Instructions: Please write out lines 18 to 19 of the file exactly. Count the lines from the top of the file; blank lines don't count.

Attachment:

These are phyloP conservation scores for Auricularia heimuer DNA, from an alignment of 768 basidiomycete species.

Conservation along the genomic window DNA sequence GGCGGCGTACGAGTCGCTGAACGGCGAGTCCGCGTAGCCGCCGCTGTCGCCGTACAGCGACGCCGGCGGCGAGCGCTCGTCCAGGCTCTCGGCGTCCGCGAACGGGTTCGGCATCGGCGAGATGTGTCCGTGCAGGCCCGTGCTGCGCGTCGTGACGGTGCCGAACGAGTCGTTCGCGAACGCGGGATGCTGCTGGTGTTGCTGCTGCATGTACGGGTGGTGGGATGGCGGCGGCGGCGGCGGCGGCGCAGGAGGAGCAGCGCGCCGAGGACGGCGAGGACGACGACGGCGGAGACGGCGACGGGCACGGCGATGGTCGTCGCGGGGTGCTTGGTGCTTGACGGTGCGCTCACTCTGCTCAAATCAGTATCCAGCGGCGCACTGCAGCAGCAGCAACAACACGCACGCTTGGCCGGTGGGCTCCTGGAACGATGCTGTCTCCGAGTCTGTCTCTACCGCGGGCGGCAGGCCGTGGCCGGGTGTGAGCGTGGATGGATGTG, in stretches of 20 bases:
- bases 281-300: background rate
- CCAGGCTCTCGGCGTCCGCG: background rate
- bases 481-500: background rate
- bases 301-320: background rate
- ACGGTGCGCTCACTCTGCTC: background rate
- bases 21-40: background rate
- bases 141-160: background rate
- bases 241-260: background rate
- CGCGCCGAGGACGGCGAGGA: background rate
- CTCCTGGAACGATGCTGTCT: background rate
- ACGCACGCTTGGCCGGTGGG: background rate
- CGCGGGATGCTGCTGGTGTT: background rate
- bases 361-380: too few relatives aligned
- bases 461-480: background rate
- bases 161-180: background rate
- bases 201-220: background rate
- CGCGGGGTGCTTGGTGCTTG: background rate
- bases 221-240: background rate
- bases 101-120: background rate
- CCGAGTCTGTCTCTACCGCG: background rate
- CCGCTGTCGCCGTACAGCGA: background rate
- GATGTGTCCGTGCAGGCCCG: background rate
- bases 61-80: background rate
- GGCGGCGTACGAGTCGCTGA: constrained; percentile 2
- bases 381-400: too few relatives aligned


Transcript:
- bases 201-220: background rate
- CGCGGGGTGCTTGGTGCTTG: background rate